If you're messing around with virtually any old car body, sooner or later you're going to have to tackle wood framing. Fords usually used minimal amounts of wood in their bodies, mainly restricted to roof framing and A- and B-pillar structures, but other marques used timber extensively, so much so that in some cases the sheetmetal couldn't support itself without the wooden substructure.
The Murray-built steel-back Model A Victoria body makes more use of wood than probably any other early Ford, mainly because the subrails and some of the floor are made from the material, and while the sheetmetal can support itself, after almost 80 years this example was in dire need of some assistance. Brought to the Jalopy Shoppe as a complete car that had been mildly hot-rodded sometime in the '50s, judging by the tuck 'n' roll and other parts, the new owner of this '31 Vicky wanted the body restored, which meant locating fresh wood.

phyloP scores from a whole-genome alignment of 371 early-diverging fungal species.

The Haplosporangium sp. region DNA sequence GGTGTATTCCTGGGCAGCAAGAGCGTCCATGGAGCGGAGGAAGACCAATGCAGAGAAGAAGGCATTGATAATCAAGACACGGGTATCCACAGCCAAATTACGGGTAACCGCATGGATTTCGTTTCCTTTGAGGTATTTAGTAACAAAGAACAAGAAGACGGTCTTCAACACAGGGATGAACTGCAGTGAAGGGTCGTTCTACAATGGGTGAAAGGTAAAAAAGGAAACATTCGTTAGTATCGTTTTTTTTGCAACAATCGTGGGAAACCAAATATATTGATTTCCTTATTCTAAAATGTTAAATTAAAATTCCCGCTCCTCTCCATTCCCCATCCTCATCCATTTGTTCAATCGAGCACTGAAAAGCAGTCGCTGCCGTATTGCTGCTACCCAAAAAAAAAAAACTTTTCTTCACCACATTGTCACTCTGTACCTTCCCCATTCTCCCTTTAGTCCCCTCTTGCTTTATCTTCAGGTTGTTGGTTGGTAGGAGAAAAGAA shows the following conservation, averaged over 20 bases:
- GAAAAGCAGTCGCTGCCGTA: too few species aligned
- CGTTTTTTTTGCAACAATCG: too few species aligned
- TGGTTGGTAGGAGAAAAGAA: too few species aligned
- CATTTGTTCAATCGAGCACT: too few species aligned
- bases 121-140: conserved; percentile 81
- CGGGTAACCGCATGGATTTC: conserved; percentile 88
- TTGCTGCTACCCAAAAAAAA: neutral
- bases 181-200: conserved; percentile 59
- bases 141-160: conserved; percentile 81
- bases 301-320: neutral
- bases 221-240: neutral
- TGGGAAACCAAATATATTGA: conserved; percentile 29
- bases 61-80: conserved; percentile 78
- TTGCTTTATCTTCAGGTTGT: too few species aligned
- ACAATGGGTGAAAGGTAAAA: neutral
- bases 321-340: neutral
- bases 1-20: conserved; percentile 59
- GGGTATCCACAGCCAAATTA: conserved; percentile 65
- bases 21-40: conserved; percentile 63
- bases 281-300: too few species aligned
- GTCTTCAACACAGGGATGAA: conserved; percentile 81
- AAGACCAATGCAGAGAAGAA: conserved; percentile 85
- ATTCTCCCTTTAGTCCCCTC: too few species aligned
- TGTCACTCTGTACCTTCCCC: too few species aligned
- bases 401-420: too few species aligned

Luckily, one phone call to MAC's Antique Auto Parts provided wood kits for the roof, header panel, and complete body wood, and reconstruction began once the bundle of boxes arrived from New York.